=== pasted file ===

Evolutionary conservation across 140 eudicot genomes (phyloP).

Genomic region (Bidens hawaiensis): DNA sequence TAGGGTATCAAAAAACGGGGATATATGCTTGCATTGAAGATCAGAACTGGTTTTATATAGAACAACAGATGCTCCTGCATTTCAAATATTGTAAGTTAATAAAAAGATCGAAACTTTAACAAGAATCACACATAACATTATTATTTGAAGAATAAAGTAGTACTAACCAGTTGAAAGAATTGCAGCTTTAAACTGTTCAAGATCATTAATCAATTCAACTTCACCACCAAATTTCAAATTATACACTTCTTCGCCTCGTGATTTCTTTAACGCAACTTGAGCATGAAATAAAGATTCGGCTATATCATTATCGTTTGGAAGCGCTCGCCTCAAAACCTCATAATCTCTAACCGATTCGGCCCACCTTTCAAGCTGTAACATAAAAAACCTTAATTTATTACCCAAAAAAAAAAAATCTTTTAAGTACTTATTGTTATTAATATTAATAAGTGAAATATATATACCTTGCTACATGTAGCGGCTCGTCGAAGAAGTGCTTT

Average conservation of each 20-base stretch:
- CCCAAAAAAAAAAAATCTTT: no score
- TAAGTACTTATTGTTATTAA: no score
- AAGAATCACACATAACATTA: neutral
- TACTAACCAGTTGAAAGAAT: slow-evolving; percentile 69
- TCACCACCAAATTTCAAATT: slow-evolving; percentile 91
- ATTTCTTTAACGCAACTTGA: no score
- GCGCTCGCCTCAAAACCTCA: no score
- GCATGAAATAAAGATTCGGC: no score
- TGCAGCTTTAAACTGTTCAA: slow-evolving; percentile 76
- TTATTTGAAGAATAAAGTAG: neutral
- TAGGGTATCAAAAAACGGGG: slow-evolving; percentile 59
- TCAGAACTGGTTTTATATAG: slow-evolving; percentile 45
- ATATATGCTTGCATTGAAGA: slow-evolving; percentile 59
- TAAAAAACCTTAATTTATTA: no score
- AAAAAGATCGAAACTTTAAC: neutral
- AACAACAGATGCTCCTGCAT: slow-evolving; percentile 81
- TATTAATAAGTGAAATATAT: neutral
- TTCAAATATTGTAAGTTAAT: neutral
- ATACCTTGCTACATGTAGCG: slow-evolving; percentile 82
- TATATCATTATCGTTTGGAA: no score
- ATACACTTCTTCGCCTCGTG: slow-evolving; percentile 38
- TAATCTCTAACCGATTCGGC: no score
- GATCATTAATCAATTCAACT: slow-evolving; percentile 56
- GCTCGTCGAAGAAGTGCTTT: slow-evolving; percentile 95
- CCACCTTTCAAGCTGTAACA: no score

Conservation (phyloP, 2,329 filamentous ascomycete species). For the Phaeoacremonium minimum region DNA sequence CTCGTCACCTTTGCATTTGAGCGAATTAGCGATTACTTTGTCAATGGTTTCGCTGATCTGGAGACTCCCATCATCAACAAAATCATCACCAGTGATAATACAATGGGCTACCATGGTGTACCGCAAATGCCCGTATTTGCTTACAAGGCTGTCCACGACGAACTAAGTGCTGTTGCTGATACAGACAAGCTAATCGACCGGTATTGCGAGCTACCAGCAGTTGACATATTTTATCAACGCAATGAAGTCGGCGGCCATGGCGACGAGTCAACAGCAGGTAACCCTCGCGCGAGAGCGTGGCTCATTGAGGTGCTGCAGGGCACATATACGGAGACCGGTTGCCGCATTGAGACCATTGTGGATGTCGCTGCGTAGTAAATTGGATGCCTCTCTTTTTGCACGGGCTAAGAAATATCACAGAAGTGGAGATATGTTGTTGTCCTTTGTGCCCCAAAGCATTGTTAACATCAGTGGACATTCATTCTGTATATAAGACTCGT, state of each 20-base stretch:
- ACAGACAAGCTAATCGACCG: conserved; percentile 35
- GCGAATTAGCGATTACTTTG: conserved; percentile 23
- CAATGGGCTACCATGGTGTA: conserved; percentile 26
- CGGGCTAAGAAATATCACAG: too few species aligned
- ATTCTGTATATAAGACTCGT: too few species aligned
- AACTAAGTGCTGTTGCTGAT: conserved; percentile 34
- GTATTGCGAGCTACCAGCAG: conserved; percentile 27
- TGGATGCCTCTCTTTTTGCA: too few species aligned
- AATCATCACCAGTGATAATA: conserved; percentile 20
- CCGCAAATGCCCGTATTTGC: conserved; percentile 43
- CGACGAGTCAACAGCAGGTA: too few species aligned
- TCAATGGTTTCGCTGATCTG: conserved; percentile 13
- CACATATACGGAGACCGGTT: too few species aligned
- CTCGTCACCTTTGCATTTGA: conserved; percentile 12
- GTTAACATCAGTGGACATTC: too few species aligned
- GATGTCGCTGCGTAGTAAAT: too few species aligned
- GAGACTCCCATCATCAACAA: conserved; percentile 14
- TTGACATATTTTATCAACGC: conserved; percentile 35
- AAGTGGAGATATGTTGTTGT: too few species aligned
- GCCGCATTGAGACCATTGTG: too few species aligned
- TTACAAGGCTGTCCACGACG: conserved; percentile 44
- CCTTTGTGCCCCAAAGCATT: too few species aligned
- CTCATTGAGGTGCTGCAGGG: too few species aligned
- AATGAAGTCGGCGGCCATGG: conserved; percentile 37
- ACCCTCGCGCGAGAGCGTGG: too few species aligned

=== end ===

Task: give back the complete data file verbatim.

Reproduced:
Evolutionary conservation across 140 eudicot genomes (phyloP).

Genomic region (Bidens hawaiensis): DNA sequence TAGGGTATCAAAAAACGGGGATATATGCTTGCATTGAAGATCAGAACTGGTTTTATATAGAACAACAGATGCTCCTGCATTTCAAATATTGTAAGTTAATAAAAAGATCGAAACTTTAACAAGAATCACACATAACATTATTATTTGAAGAATAAAGTAGTACTAACCAGTTGAAAGAATTGCAGCTTTAAACTGTTCAAGATCATTAATCAATTCAACTTCACCACCAAATTTCAAATTATACACTTCTTCGCCTCGTGATTTCTTTAACGCAACTTGAGCATGAAATAAAGATTCGGCTATATCATTATCGTTTGGAAGCGCTCGCCTCAAAACCTCATAATCTCTAACCGATTCGGCCCACCTTTCAAGCTGTAACATAAAAAACCTTAATTTATTACCCAAAAAAAAAAAATCTTTTAAGTACTTATTGTTATTAATATTAATAAGTGAAATATATATACCTTGCTACATGTAGCGGCTCGTCGAAGAAGTGCTTT

Average conservation of each 20-base stretch:
- CCCAAAAAAAAAAAATCTTT: no score
- TAAGTACTTATTGTTATTAA: no score
- AAGAATCACACATAACATTA: neutral
- TACTAACCAGTTGAAAGAAT: slow-evolving; percentile 69
- TCACCACCAAATTTCAAATT: slow-evolving; percentile 91
- ATTTCTTTAACGCAACTTGA: no score
- GCGCTCGCCTCAAAACCTCA: no score
- GCATGAAATAAAGATTCGGC: no score
- TGCAGCTTTAAACTGTTCAA: slow-evolving; percentile 76
- TTATTTGAAGAATAAAGTAG: neutral
- TAGGGTATCAAAAAACGGGG: slow-evolving; percentile 59
- TCAGAACTGGTTTTATATAG: slow-evolving; percentile 45
- ATATATGCTTGCATTGAAGA: slow-evolving; percentile 59
- TAAAAAACCTTAATTTATTA: no score
- AAAAAGATCGAAACTTTAAC: neutral
- AACAACAGATGCTCCTGCAT: slow-evolving; percentile 81
- TATTAATAAGTGAAATATAT: neutral
- TTCAAATATTGTAAGTTAAT: neutral
- ATACCTTGCTACATGTAGCG: slow-evolving; percentile 82
- TATATCATTATCGTTTGGAA: no score
- ATACACTTCTTCGCCTCGTG: slow-evolving; percentile 38
- TAATCTCTAACCGATTCGGC: no score
- GATCATTAATCAATTCAACT: slow-evolving; percentile 56
- GCTCGTCGAAGAAGTGCTTT: slow-evolving; percentile 95
- CCACCTTTCAAGCTGTAACA: no score

Conservation (phyloP, 2,329 filamentous ascomycete species). For the Phaeoacremonium minimum region DNA sequence CTCGTCACCTTTGCATTTGAGCGAATTAGCGATTACTTTGTCAATGGTTTCGCTGATCTGGAGACTCCCATCATCAACAAAATCATCACCAGTGATAATACAATGGGCTACCATGGTGTACCGCAAATGCCCGTATTTGCTTACAAGGCTGTCCACGACGAACTAAGTGCTGTTGCTGATACAGACAAGCTAATCGACCGGTATTGCGAGCTACCAGCAGTTGACATATTTTATCAACGCAATGAAGTCGGCGGCCATGGCGACGAGTCAACAGCAGGTAACCCTCGCGCGAGAGCGTGGCTCATTGAGGTGCTGCAGGGCACATATACGGAGACCGGTTGCCGCATTGAGACCATTGTGGATGTCGCTGCGTAGTAAATTGGATGCCTCTCTTTTTGCACGGGCTAAGAAATATCACAGAAGTGGAGATATGTTGTTGTCCTTTGTGCCCCAAAGCATTGTTAACATCAGTGGACATTCATTCTGTATATAAGACTCGT, state of each 20-base stretch:
- ACAGACAAGCTAATCGACCG: conserved; percentile 35
- GCGAATTAGCGATTACTTTG: conserved; percentile 23
- CAATGGGCTACCATGGTGTA: conserved; percentile 26
- CGGGCTAAGAAATATCACAG: too few species aligned
- ATTCTGTATATAAGACTCGT: too few species aligned
- AACTAAGTGCTGTTGCTGAT: conserved; percentile 34
- GTATTGCGAGCTACCAGCAG: conserved; percentile 27
- TGGATGCCTCTCTTTTTGCA: too few species aligned
- AATCATCACCAGTGATAATA: conserved; percentile 20
- CCGCAAATGCCCGTATTTGC: conserved; percentile 43
- CGACGAGTCAACAGCAGGTA: too few species aligned
- TCAATGGTTTCGCTGATCTG: conserved; percentile 13
- CACATATACGGAGACCGGTT: too few species aligned
- CTCGTCACCTTTGCATTTGA: conserved; percentile 12
- GTTAACATCAGTGGACATTC: too few species aligned
- GATGTCGCTGCGTAGTAAAT: too few species aligned
- GAGACTCCCATCATCAACAA: conserved; percentile 14
- TTGACATATTTTATCAACGC: conserved; percentile 35
- AAGTGGAGATATGTTGTTGT: too few species aligned
- GCCGCATTGAGACCATTGTG: too few species aligned
- TTACAAGGCTGTCCACGACG: conserved; percentile 44
- CCTTTGTGCCCCAAAGCATT: too few species aligned
- CTCATTGAGGTGCTGCAGGG: too few species aligned
- AATGAAGTCGGCGGCCATGG: conserved; percentile 37
- ACCCTCGCGCGAGAGCGTGG: too few species aligned